Genre as Walled Gardens?

Good post on Genji Press on the problems that happen when SF authors and their readers don’t read nearly enough outside their own genre.

Most SF&F’s understanding of human nature seems to be derived not from life, or even from area outside SF&F, but from other works of SF&F, and that’s far too self-limiting.

I think that one of the big reasons Iain Banks was one of the greatest SF writers of his generation was that he didn’t just read outside the genre, he wrote outside it as well.

It’s not just confined to fiction, of course, it’s a problem in music. How many indie or metal bands are there out there who don’t listen to anything outside their own genre? And is it any surprise that their music ends up sounding like a derivative pasiche of other, better bands?

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9 Responses to Genre as Walled Gardens?

  1. Serdar says:

    One of the reasons I got into jazz was because many of its greatest luminaries also seemed to be musical omnivores. They were willing to try most anything once, and the most protean of the bunch (e.g., Miles Davis) barely produced the same things twice. A lot of people hated him for it because he wasn’t giving them “Kind of Blue II, III, and IV”.

  2. Tim Hall says:

    That’s one of the reasons I love Panic Room’s music. The band listen to such an eclectic variety of music, and it all goes into their musical melting pot.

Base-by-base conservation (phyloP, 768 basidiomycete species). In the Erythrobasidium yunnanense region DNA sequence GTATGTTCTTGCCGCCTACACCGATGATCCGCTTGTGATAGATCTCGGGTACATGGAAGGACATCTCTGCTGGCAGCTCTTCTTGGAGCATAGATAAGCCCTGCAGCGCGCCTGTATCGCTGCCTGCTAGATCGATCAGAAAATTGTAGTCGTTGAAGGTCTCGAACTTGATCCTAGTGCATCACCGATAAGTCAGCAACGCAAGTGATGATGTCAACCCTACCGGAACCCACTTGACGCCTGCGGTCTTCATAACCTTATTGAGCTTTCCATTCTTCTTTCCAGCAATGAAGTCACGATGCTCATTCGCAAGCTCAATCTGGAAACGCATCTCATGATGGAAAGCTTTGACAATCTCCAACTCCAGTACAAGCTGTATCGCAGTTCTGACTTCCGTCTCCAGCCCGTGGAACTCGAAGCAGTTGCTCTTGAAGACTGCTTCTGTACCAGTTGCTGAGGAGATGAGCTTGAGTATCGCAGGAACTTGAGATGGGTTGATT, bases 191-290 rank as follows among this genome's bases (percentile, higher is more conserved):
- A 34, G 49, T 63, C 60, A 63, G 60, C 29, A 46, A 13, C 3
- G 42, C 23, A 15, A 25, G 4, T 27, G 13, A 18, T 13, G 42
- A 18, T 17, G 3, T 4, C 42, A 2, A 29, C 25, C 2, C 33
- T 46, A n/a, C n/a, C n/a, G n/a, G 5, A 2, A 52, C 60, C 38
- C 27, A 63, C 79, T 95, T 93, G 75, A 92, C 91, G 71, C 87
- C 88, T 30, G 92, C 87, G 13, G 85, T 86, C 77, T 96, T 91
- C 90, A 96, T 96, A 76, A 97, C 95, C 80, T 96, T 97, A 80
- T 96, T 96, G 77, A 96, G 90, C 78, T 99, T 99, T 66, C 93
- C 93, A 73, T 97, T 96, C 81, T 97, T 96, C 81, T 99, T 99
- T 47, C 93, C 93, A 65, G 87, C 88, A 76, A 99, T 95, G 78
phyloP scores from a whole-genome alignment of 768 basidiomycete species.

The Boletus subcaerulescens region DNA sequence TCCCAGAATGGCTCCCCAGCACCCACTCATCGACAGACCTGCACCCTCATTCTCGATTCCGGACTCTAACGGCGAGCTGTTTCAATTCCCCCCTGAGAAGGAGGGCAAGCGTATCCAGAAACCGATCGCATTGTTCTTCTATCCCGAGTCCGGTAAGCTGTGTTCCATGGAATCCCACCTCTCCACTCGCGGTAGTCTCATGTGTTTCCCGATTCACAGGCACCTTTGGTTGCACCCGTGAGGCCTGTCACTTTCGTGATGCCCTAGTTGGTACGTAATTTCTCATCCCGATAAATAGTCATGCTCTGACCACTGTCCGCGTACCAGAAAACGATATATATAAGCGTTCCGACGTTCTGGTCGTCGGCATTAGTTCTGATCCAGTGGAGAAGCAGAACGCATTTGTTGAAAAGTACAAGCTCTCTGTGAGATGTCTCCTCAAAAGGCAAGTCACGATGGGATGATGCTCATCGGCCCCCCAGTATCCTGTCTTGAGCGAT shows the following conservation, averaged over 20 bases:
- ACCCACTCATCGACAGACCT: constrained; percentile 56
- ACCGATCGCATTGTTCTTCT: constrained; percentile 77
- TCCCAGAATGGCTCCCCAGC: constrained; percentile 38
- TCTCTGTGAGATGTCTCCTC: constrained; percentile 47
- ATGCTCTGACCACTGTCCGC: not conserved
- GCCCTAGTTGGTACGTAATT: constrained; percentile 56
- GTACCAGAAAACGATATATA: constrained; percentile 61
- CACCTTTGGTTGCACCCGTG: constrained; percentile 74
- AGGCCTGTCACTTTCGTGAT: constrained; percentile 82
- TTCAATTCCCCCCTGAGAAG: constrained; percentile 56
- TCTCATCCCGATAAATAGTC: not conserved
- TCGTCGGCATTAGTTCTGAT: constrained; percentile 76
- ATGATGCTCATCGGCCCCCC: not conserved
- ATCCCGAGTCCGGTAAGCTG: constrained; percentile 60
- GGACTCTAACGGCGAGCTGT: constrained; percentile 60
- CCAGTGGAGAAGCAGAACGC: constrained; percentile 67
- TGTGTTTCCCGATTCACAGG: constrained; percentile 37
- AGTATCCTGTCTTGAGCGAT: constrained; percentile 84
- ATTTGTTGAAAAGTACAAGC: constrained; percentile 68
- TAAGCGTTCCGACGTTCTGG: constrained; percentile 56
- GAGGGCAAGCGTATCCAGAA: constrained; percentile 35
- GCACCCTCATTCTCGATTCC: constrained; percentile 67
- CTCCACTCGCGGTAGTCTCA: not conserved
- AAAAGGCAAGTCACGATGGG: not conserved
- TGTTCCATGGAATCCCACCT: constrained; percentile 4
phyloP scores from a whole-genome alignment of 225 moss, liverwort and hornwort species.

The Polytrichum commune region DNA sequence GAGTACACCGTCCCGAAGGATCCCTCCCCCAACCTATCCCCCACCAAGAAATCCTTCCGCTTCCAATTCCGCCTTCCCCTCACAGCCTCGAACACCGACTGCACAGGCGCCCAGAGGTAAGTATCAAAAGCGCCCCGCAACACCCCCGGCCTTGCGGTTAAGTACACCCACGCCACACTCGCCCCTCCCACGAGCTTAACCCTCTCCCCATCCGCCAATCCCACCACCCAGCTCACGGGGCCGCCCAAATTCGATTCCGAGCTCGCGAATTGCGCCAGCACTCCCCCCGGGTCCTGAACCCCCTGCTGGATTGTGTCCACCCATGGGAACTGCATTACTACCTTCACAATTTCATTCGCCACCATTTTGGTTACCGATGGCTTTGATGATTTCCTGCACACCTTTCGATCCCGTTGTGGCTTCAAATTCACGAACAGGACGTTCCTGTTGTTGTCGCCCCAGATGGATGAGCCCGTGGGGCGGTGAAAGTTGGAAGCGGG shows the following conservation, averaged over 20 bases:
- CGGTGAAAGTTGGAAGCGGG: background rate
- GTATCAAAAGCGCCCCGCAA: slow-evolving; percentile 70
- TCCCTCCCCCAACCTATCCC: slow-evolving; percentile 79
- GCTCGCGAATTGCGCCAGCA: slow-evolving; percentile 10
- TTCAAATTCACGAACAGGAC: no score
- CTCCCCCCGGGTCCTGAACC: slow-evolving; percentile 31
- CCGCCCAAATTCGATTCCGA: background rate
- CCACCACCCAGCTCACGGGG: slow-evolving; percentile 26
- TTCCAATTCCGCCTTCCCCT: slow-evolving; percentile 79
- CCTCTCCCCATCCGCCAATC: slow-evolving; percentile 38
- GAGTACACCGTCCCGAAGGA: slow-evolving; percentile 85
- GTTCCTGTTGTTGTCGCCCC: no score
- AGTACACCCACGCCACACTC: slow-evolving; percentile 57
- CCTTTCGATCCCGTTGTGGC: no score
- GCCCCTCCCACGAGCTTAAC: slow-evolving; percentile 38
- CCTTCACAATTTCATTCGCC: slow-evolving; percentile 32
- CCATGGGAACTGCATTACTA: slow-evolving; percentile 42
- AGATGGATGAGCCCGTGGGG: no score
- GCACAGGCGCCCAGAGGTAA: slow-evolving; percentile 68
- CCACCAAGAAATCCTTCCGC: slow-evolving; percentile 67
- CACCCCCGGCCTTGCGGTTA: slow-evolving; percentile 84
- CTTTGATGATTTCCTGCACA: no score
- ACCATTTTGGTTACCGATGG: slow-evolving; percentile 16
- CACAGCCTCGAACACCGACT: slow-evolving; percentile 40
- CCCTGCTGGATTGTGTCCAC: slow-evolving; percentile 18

3. That’s a really important point and I wish people who want to create would devour more widely. You can usually tell the more omnivorous listeners & readers but the quality, or at least diversity, of their own work.

    Also, it must get very boring listening to the same old things over and over again!

  4. Serdar says:

    This is probably worth its own post, but one of the things I’ve seen with people who just consume the same stuff again and again is that they think *getting out of that bubble is boring.* In other words, they’re more interested in being comfortable than in having their curiosity stimulated. They want the same things again and again, or in only different enough a form that it’s not too jarring, because they have a different use for these things than more adventurous folks.

  5. Tim Hall says:

    “I don’t know much about music/art/fiction/whatever but I like what I know”. These people exist, and there are whole corporate entertainment industries ready and willing to pander to that attitude.

  6. Oh, I don’t mind that there people who just listen to/read one genre. I just think it’s bad for if you produce some form of art and expect it to be other than boring and derivative if you haven’t been outside your comfort zone once or twice.

  7. Serdar says:

    I agree. I just find it frustrating that I run into people who have the nerve to call themselves creative and still have such a provincial attitude towards the very world they’re supposed to be giving something back to.

  8. Tim Hall says:

    @Chrissie: Misread you slightly there, I think. I was thinking about the “Not proper prog” brigade who moan when confronted with anything that isn’t a rehash of the stuff they were listening to 20-30 years ago. You must have encountered some of them.

  9. Oh yes, I have encountered a *lot* of them!

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